You might remember last year we asked for your support to help the Edinburgh RSPB Phoenix Group raise enough money to create their wildlife garden. The group are back with this brilliant update on where that money has gone and all the impressive work they’ve carried out with it to help give nature a home.

Making Space for Nature – Progress in the Edinburgh Phoenix Group Wildlife Garden

Last year the Edinburgh RSPB Phoenix Group secured over £1000 worth of funding from a successful crowd funding campaign in association with YIMBY (Justgiving), and a £250 grant from Keep Scotland Beautiful. The vast majority of this money has now been spent on materials  like wood, paving materials, tools and compost, as well as plants in the form of bulbs, young plants and seeds. We soon made good progress, building two ponds, bird boxes and a pyramid for climbing plants.

After a few months of doing other activities like the RSPB's Big Garden Birdwatch, the Phoenix group teamed up with another wildlife explorer’s group - the Edinburgh Hobbits (Hermitage of Braid Birders in Training) - for an early spring meeting to see how even more progress could be made.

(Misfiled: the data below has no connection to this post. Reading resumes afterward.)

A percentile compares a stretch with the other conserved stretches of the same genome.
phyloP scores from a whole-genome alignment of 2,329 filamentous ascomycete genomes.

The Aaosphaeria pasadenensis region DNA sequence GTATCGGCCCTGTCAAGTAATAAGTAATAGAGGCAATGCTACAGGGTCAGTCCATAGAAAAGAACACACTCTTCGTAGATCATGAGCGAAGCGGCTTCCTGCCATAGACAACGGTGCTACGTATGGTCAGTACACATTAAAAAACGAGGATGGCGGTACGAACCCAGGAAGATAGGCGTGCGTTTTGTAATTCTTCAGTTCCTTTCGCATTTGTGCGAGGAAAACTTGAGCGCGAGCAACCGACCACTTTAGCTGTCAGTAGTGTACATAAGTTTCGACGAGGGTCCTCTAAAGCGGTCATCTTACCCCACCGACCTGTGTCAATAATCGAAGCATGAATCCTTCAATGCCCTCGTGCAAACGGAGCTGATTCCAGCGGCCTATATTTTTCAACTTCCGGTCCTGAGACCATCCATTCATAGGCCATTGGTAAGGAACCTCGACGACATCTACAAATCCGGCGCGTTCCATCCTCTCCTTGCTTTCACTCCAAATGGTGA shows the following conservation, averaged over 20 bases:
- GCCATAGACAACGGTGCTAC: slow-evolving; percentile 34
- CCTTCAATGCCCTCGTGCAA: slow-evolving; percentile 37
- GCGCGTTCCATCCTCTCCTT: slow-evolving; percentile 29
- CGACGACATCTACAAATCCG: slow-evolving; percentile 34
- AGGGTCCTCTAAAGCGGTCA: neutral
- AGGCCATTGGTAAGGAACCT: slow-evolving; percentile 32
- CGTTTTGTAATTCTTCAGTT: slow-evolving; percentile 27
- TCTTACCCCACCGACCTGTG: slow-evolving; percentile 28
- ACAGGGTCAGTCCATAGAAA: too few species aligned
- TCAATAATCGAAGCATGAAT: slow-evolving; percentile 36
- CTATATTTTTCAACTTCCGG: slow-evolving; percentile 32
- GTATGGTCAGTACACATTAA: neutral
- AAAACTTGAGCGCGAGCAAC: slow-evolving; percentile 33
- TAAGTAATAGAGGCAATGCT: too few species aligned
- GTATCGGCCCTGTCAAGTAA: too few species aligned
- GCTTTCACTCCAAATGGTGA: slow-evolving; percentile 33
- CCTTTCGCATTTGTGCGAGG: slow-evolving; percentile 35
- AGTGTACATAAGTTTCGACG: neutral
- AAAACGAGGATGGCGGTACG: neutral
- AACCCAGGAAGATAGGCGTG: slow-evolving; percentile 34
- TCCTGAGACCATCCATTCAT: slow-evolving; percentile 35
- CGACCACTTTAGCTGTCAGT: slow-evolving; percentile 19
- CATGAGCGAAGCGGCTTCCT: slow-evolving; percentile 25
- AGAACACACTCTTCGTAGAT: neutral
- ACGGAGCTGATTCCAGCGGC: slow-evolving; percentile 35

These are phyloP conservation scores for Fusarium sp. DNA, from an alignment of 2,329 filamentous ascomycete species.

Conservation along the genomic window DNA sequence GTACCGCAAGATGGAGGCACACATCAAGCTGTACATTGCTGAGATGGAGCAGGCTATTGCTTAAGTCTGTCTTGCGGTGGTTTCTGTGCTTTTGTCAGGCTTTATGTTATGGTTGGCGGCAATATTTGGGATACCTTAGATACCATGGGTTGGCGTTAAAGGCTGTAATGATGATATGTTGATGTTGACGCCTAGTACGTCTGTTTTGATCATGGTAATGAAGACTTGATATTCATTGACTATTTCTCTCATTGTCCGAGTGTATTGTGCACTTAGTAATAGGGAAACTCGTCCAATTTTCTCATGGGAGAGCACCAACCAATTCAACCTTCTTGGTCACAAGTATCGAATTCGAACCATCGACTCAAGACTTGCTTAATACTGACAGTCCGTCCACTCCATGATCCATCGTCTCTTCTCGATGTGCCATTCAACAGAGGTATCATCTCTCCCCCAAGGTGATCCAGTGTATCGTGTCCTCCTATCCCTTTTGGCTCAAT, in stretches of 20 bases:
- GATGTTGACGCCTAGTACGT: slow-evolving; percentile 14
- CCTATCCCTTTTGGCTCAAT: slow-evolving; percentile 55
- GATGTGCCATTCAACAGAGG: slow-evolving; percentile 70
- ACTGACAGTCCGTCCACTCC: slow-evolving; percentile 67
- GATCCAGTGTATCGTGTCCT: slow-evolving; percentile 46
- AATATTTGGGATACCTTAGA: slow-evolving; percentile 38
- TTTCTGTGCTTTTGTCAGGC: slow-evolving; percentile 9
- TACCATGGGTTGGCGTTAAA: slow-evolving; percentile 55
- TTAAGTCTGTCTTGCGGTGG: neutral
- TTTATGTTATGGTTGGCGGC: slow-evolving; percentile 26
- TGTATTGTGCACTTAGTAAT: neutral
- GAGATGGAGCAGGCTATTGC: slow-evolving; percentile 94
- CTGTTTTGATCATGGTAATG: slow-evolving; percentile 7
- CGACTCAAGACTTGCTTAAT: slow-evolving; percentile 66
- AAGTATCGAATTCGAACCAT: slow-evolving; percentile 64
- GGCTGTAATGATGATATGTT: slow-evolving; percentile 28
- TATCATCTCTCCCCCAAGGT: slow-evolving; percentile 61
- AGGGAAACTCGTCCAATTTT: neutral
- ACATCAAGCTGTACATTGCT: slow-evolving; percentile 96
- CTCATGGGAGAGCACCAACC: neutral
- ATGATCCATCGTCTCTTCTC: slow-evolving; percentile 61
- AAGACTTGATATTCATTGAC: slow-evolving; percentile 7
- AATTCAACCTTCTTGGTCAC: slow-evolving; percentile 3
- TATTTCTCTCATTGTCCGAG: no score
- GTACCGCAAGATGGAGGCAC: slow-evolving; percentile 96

The groups worked together to build a path, raised beds, bat boxes and plant out native wildlife friendly plants to suit different conditions of shade, moisture and soil type such as heather, daffodils, ferns and broom.The Hobbits (Aged 6-11) also worked with their group leaders to make a deadwood pile to help insulate a hedgehog house and provide a habitat for fungi and invertebrates to thrive.  

Others worked together to build planting boxes which can be planted with different species throughout the year. These were filled with peat free compost and planted with daffodil bulbs to provide colour and food for pollinators throughout early spring. 

Phoenix and hobbits members also worked together to create a bat box to be erected on one of the mature trees next to the garden. This will provide a summer roosting space for Common and Soprano Pippistrelle bats. We’ll be following all of this up with the construction of a much larger box with internal chambers to allow for hibernation and breeding. 

Everyone got stuck in, clearly not afraid of the mud, to put in place edging for the path around the woodland end of the garden which will be planted out to create a mosaic of mini habitats for wildlife providing food and shelter.  

If you would like to join one of these groups, or learn more about the brilliant work they do, then please contact or

To read the previous blog from the Edinburgh RSPB Phoenix Group on their wildlife garden click here